Avoiding Entrepreneurial Failures

It is the American dream to start a business, achieve growth with that business, and possibly someday pass it along to children or sell it for a profit.  In the article, Boomers Can’t Retire, it was explained how some entrepreneurs have found that they are unable to retire. The American dream may not be as easily attainable as some may think.  The Wall Street Journal article, Venture Capital’s Secret: 3 out of 4 Start Ups Fail, listed some unfavorable start-up statistics:

  • 75% of venture-backed US firms don’t return capital investment
  • Around 30% of start-ups fail completely – 95% if the definition of failure is projected return
  • Nonventure-backed companies fail more than venture-backed
  • 60% of start-ups make it three years and 35% make it ten

Author and Professor at Harvard Business School, Noam Wasserman, has some advice for future entrepreneurs in his book The Founder’s Dilemmas:  Anticipating and Avoiding Pitfalls That Can Sink a Startup.  In his book, Wasserman explains, “Often downplayed in the excitement of starting up a new business venture is one of the most important decisions entrepreneurs will face: should they go it alone, or bring in cofounders, hires, and investors to help build the business? More than just financial rewards are at stake. Friendships and relationships can suffer. Bad decisions at the inception of a promising venture lay the foundations for its eventual ruin.”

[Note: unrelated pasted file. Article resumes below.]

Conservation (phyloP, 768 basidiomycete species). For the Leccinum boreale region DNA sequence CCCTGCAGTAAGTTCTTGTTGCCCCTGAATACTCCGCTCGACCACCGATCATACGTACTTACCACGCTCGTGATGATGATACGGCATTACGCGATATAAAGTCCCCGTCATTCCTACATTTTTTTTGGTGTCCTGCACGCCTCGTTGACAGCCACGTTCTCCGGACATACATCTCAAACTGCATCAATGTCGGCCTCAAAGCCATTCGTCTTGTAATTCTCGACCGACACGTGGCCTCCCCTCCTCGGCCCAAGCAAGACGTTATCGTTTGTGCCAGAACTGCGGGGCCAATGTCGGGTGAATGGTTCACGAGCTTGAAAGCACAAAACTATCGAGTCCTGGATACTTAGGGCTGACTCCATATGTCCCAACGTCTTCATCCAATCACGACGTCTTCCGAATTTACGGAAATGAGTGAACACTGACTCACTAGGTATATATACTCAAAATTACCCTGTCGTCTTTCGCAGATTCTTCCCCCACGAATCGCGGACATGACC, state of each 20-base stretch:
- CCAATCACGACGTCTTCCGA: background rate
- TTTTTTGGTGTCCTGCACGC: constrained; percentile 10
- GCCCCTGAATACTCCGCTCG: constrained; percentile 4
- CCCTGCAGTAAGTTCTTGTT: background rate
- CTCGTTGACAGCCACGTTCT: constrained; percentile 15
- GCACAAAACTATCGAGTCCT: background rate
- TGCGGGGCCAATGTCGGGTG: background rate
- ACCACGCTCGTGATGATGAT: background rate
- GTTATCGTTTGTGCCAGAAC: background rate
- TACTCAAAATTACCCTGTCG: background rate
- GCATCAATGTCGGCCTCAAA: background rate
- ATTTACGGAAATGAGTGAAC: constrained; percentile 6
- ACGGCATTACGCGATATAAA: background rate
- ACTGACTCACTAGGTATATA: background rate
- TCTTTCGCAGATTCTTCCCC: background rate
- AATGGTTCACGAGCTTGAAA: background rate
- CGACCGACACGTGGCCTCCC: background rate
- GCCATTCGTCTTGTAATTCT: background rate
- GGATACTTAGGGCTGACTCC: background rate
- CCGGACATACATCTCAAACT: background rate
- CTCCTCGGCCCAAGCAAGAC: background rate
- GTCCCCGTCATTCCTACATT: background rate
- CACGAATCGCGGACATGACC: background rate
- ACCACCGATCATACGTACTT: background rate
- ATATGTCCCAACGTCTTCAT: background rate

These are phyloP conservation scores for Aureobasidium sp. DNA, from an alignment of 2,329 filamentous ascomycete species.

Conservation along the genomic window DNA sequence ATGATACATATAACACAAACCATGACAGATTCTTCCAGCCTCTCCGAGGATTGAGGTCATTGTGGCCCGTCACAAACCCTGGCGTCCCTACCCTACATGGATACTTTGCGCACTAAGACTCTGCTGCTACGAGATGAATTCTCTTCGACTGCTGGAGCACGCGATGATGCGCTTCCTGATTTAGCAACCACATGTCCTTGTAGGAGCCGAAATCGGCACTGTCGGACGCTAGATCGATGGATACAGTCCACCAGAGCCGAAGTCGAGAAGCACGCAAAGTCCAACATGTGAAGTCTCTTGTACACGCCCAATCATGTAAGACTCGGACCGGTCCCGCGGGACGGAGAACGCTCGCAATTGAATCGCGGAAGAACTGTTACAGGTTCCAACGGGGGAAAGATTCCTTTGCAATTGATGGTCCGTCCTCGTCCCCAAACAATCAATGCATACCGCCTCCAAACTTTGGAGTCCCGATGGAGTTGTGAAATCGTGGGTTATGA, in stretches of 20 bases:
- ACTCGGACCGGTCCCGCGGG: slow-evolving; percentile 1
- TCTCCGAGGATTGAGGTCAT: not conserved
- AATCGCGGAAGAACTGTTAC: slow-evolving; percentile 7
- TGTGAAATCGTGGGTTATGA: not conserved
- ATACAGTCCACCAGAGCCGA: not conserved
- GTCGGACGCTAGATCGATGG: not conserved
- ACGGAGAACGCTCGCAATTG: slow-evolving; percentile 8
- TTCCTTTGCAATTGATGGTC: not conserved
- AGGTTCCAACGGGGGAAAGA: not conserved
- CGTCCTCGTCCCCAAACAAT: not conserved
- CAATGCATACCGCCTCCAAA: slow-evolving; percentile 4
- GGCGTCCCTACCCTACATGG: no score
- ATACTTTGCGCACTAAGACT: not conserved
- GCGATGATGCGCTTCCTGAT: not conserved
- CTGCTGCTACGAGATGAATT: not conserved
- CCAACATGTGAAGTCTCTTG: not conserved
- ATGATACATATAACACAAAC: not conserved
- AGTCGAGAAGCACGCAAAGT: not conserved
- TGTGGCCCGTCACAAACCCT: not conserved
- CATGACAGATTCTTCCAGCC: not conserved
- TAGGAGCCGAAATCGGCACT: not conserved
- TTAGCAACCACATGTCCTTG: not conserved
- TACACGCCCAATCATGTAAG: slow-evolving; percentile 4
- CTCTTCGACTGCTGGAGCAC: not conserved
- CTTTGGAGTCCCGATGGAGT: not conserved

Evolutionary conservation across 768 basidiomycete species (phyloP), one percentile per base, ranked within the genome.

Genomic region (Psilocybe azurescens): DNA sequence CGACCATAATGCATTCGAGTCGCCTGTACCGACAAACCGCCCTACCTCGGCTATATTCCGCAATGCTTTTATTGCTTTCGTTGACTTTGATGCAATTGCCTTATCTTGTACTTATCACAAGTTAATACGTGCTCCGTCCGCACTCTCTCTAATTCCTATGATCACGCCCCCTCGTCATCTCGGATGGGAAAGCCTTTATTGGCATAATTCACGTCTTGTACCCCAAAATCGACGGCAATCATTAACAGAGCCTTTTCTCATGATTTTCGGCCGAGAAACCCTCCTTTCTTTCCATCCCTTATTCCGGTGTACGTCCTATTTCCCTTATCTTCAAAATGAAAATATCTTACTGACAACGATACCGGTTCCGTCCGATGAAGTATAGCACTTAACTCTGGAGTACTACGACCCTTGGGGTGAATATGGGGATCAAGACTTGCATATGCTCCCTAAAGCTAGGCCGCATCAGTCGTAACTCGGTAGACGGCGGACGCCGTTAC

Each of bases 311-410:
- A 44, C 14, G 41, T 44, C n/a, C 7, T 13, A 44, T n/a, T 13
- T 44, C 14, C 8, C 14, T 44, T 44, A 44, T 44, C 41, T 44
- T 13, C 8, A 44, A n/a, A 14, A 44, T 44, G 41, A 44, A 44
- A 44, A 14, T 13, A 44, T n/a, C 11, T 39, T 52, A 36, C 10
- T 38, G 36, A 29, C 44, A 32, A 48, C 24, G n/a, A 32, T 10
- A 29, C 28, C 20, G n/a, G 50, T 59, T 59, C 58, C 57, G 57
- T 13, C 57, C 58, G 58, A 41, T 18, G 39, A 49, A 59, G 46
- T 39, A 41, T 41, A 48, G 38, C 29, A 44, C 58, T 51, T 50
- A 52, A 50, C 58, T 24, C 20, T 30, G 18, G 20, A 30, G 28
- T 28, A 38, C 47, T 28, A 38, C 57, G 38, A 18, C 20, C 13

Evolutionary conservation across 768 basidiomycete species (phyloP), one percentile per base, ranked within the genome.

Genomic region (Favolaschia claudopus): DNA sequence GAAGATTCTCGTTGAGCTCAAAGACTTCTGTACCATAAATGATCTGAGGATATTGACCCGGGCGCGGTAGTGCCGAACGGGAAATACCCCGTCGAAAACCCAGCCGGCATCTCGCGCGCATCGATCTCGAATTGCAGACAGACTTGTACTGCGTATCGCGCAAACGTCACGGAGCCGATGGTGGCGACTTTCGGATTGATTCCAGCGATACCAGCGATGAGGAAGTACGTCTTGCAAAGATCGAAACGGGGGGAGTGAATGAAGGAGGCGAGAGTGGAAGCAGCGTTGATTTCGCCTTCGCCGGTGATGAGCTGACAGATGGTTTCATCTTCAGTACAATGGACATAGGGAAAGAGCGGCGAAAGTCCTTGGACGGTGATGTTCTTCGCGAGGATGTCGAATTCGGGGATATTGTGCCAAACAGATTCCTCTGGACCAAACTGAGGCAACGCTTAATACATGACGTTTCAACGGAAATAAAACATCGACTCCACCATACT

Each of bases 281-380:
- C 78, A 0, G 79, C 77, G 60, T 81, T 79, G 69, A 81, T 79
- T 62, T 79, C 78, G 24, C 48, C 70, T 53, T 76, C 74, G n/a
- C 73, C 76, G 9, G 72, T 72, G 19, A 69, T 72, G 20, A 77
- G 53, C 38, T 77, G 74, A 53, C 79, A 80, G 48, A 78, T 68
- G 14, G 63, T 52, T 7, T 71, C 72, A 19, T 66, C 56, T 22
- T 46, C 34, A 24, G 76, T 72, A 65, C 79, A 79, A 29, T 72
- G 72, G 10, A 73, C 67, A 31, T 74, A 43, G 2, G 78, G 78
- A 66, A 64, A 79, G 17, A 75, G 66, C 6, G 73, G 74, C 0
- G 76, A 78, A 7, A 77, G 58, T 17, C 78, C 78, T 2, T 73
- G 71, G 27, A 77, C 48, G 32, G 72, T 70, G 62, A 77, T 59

The new entrepreneur must consider problems they may encounter with people, as well as possible pitfalls he or she may encounter down the road.  By having foresight, the new entrepreneur can learn to be proactive to change.

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